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for what values of a does this series converge\diverge, absolutely converge diverge

$\sum_{n=1}^{\infty}{(\frac{an}{n +1})^n} , a\in \mathbb{R}$

at first i wanted to do the root test, but the problem is that $a$ could be negative, if i take it out of the fraction to get $(\frac{a}{n+1})^n$ it doesent meet the critiria of either Dirichlet, or Abel tests

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If $a\ne0$ then $$\left(\frac{an}{n+1}\right)^n=a^n \cdot \left(\frac{n}{n+1}\right)^n = a^n \cdot \left( \frac{n+1}{n} \right)^{-n} =a^n\left(1+\frac{1}{n}\right)^{-n}\sim e^{-1}a^n$$ so the given series is convergent if and only if $|a|<1$. The result is clear for $a=0$.

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  • $\begingroup$ can you explain the first thing you did? $\endgroup$ – guynaa Dec 7 '13 at 14:49
  • $\begingroup$ I used these formula $(ab)^n=a^nb^n$ and $a^n=(\frac{1}{a})^{-n}$ $\endgroup$ – user63181 Dec 7 '13 at 14:50
  • $\begingroup$ any change of adding a few steps? , i cant seem to achieve that result on my own $\endgroup$ – guynaa Dec 7 '13 at 15:01
  • $\begingroup$ $\sim\sim\sim +1$ $\endgroup$ – Namaste Dec 7 '13 at 15:21
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    $\begingroup$ @SamiBenRomdhane : I guess you mean $|a|<1$ when you write $|a|<0$... $\endgroup$ – user87543 Dec 7 '13 at 16:13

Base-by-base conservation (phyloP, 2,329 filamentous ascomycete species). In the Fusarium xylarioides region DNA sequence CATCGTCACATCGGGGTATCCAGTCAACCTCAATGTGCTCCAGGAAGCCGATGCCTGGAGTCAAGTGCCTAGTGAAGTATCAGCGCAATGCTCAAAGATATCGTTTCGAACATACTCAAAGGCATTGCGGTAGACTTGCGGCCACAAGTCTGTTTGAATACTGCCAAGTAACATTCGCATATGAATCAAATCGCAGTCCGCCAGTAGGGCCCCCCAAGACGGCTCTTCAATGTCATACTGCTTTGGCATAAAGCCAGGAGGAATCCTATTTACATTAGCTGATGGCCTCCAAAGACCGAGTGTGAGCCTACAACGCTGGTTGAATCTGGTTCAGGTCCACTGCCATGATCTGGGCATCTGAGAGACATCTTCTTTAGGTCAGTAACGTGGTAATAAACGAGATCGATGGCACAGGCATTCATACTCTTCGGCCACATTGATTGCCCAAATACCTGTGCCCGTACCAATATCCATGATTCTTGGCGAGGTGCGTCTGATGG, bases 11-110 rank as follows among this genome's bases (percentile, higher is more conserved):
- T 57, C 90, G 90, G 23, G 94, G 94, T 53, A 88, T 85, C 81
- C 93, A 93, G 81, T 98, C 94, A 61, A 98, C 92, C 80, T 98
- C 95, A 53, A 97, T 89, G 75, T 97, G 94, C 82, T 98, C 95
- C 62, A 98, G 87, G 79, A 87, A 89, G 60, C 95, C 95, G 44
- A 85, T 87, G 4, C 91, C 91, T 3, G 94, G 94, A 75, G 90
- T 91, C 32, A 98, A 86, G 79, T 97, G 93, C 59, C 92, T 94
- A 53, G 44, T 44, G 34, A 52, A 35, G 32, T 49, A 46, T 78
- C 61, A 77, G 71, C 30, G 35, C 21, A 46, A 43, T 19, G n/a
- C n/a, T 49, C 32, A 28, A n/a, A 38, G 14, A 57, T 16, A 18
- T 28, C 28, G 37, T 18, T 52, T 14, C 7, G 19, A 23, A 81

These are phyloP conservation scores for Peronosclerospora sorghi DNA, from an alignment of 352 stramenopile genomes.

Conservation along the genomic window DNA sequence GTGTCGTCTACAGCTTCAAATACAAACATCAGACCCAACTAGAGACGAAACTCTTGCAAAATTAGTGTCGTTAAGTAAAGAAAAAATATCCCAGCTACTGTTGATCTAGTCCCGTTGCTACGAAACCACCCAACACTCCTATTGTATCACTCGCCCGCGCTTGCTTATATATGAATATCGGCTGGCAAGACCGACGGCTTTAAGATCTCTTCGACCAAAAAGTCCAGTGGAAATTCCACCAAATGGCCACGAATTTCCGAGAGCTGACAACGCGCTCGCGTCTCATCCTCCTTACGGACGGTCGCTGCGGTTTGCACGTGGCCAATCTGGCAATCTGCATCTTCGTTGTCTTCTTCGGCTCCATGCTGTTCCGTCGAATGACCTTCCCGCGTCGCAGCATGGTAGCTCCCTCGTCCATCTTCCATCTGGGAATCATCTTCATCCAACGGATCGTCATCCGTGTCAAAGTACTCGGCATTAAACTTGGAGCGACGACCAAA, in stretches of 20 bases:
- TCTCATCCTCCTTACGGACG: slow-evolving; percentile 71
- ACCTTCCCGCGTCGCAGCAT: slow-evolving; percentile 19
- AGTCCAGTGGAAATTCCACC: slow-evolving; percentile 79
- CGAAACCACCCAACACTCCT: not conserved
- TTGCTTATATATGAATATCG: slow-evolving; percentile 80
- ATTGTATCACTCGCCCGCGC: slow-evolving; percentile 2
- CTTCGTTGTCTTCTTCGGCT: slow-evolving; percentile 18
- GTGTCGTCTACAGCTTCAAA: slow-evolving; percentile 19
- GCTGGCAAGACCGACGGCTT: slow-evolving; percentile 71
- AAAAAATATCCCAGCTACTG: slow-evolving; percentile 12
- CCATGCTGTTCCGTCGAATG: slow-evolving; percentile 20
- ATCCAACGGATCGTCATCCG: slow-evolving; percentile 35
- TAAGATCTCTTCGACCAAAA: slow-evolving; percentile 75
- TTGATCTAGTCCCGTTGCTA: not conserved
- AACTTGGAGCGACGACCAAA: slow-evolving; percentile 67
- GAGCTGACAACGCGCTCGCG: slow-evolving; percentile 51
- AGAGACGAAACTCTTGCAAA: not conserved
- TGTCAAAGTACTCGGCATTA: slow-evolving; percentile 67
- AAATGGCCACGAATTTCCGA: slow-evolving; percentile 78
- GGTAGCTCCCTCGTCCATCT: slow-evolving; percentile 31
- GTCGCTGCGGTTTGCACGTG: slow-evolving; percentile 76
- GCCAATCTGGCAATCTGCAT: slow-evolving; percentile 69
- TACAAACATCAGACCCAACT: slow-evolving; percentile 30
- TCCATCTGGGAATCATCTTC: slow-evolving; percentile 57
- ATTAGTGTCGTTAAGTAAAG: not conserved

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Note that $\left(\frac n{n+1}\right)^n\to \frac1e$, so for $|a|\ge 1$ the summands do not even tend to $0$, whereas for $|a|<1$ you can compare with the geometric series.

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Hint: you can use the root test.

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  • $\begingroup$ you cant do that because $a$ might be negative $\endgroup$ – guynaa Dec 7 '13 at 15:02
  • $\begingroup$ @guynaa: offcourse you can use the root test! $\endgroup$ – Mhenni Benghorbal Dec 7 '13 at 15:07
  • $\begingroup$ @guynaa: if you apply this test you get $|ae^{-1}|<1$!! $\endgroup$ – Mhenni Benghorbal Dec 8 '13 at 3:48
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Hint:

$\sum a_n$ converges only if $a_n\rightarrow 0$

For $\sum (\frac{an}{1+n})^n$ Converge we need ???

Please see that $(1+\frac{1}{n})^n\rightarrow e$ ..

So, where should $a$ be sitting in?

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